Boarding the “Lady Cumberland” ferry, I wandered how in the hell I managed such a heavy bills bag for only three days of camping with me, myself, and I. Before boarding, two others and I were given a brief island orientation. I was excited. More excited than I had been over anything in a while. I got there early for God’s sake. I am never early. I had wanted to visit Cumberland Island for a while but my eagerness was fuled, like jet-fuled,  after reading the book Untamed and the fascinating life of Carol Ruckdeschel - A real life character. A girl who hated the way the lace from her Sunday dress rubbed against her legs and would sneak out of church to feed the stray cats with the leftovers she had hidden there. Yes, tell me more.... An environmentalist, a naturalist, a biologist, a turtle expert, DOR (Dead on Road) culinary connoisseur, wild horse riding, whiskey drinking, gun shooting badass. In contrast, on the island you also had the remnants of extreme wealth and the superfluous lifestyles of the steel tycoon Carnegie family. Both extreme degrees of living at opposite ends of the spectrum and both existing like this vitruvian macrocosm, each seeming unable to exist without the other.

After orientation, I grabbed my bags and off I went. On the ferry, thinking both about the history of the island and my own feelings of being at home.  Literally returning home to Georgia and where I grew up. A place that is so comfortable an familiar to me. Now having a different perception and deeper appreciation and coming back to explore it in a different way. Stepping onto Cumberland I was like a kid in a candy store.  I grabbed my map and the only remaining cart with functioning wheels and headed off to my camp site. Zig-zagging through the palmettos, canopied oaks and hanging moss I was enchanted. My site offered a small foot trail that lead up the giant dunes to my own private patio. A view of the dunes and the ocean, my patio also later became a star gazing and solo 'My Morning Jacket' dance party platform. Another story for another day...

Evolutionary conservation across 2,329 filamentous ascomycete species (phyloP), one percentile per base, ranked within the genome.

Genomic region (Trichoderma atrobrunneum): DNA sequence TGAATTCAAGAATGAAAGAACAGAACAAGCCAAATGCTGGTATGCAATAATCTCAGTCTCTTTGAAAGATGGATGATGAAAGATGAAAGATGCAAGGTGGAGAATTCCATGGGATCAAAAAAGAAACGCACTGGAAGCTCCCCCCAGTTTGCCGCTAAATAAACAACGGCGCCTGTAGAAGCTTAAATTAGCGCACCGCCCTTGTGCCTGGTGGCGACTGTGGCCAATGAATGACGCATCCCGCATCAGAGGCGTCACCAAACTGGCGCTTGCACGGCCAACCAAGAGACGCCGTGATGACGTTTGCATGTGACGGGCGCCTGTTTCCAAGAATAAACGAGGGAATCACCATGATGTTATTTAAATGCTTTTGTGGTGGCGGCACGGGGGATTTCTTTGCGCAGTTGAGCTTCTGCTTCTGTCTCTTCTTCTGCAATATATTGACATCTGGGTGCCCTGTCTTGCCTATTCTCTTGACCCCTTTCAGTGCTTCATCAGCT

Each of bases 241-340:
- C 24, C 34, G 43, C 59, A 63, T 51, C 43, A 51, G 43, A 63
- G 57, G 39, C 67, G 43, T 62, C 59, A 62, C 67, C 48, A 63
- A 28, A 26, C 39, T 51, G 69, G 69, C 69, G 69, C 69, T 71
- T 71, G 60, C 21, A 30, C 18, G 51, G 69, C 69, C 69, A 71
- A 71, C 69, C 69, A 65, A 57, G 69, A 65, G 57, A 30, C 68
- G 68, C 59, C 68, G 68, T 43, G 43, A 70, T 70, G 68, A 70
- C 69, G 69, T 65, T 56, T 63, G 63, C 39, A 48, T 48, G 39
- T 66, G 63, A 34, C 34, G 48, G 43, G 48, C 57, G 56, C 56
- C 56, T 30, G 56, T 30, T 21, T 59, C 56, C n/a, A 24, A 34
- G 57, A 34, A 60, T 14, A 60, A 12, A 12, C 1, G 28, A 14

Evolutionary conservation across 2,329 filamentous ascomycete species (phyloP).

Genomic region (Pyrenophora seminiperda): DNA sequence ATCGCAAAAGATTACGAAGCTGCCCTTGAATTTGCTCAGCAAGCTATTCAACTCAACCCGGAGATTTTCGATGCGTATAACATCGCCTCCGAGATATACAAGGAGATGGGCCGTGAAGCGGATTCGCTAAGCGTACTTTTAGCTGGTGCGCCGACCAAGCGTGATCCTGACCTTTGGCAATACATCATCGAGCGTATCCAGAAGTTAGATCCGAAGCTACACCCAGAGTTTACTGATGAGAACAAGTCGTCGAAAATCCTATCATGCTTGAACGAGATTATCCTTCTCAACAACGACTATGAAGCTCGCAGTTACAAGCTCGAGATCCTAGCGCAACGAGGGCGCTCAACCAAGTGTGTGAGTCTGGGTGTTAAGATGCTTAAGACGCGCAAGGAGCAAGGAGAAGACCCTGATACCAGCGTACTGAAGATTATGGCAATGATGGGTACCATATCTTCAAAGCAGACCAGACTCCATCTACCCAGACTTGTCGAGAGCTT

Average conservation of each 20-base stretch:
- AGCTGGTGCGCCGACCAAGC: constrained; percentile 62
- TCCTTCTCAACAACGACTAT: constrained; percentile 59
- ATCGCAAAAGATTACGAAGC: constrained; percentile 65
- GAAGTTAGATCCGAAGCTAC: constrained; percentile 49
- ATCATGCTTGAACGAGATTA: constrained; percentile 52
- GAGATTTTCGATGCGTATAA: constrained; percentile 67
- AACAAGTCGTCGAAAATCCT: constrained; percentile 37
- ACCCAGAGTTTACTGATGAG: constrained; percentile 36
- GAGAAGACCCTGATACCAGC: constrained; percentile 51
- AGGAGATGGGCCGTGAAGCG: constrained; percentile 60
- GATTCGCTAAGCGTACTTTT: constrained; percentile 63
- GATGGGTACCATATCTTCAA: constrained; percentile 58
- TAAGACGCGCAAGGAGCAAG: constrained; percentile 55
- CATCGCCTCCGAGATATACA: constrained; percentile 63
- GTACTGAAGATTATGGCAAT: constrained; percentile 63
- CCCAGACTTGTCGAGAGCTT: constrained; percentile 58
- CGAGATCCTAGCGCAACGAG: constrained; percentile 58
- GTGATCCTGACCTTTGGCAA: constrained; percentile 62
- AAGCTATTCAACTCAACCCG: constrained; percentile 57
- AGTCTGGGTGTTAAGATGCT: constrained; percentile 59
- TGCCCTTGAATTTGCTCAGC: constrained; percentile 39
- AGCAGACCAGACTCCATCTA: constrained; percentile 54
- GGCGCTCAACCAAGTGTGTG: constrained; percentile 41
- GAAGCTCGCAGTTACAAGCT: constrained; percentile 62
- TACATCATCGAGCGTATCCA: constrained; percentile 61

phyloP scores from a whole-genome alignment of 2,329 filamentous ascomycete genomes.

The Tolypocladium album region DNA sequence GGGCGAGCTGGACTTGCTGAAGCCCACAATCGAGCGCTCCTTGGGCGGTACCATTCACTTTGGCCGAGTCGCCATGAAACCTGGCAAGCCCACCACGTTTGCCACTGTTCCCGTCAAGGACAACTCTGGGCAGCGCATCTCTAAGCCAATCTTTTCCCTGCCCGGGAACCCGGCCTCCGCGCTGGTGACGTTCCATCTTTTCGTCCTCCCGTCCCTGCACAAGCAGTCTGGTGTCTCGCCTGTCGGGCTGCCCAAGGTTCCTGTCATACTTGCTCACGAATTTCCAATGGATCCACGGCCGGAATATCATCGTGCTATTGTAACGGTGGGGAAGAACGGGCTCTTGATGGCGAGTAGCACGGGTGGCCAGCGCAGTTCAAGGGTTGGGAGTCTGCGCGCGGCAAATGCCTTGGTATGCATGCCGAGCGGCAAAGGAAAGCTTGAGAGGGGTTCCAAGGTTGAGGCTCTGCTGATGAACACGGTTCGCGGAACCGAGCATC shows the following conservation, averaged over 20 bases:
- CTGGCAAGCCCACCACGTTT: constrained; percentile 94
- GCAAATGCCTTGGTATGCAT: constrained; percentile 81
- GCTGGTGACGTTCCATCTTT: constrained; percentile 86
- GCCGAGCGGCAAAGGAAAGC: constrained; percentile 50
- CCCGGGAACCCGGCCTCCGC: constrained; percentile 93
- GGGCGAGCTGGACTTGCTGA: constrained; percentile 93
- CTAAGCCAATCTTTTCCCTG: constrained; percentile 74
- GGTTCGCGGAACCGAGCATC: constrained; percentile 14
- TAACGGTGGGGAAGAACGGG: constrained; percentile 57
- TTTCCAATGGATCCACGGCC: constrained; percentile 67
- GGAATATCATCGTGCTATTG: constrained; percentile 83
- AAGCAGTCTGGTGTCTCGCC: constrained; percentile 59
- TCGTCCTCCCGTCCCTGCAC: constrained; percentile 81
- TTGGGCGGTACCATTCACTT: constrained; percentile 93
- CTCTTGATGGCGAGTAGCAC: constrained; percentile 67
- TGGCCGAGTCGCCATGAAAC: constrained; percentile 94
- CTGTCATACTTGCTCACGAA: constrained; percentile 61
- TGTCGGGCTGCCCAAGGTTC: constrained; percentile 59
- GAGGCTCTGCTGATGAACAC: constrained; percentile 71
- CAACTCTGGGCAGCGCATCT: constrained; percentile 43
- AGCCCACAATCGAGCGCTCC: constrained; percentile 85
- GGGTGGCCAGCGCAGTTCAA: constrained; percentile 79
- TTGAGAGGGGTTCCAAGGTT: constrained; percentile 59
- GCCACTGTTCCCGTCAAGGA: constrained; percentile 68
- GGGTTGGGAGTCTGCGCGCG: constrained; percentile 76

I set up my tent, threw my food in the raccoon proof food box, and off to the beach I went. I emerged from under the oak canopy and seventeen miles of beach stretched out in front of me. Not a single other soul in site. I walked leisurely for about fifteen minutes and realized that I still had on my shoes. What the hell? On the beach with shoes on? What’s wrong with me? Have I become and inlander? Gasp. I ditched my shoes and walked for a while collecting shells, taking photos, and breathing in the thick humid coastal air. Understanding more and more what all the fuss over this island was all about. Walking and thinking more about the now seemingly petty details and worries in my life. I found a sharks tooth and skipped, elated, back towards camp. Before returning to my site, I took my seashell bounty and a beer I had shoved in my pack, sat and dug my toes in the sand and watched the sun melt behind the dunes. Content and open to what a beautiful place I had come to, ready and looking forward to whatever other small adventures may come my way while visiting here. If I found a sharks tooth my first afternoon, imagine the possibilities! 

Over the next few days I had the most surreal simple adventures. Barefoot bike rides, random trail photo shoots and conversations with visitor and island employees, self-reflection, more beach walks, sunsets, mansion tours, wild turkey and feral horse encounters...a wild island with a bizarre mix of industrial tycoon vs. wilderness, but still offering a happy peaceful solitude. Thank you Cumberland. I will be back. 

"At our core, we hunger for something deeper. We long for contact with raw wilderness, where we can see our connection to the bigger picture. In wilderness, we find something far greater than ourselves.” Carol Ruckdeschel 

Thank you also to Big Agnes, Poler Stuff, Red Hare Brewing and Novo Coffee for making my stay more comfortable. And to the author of Untamed, Will Harlen for taking the time to write your book, and to Carol Ruckdeschel for allowing him to share your story.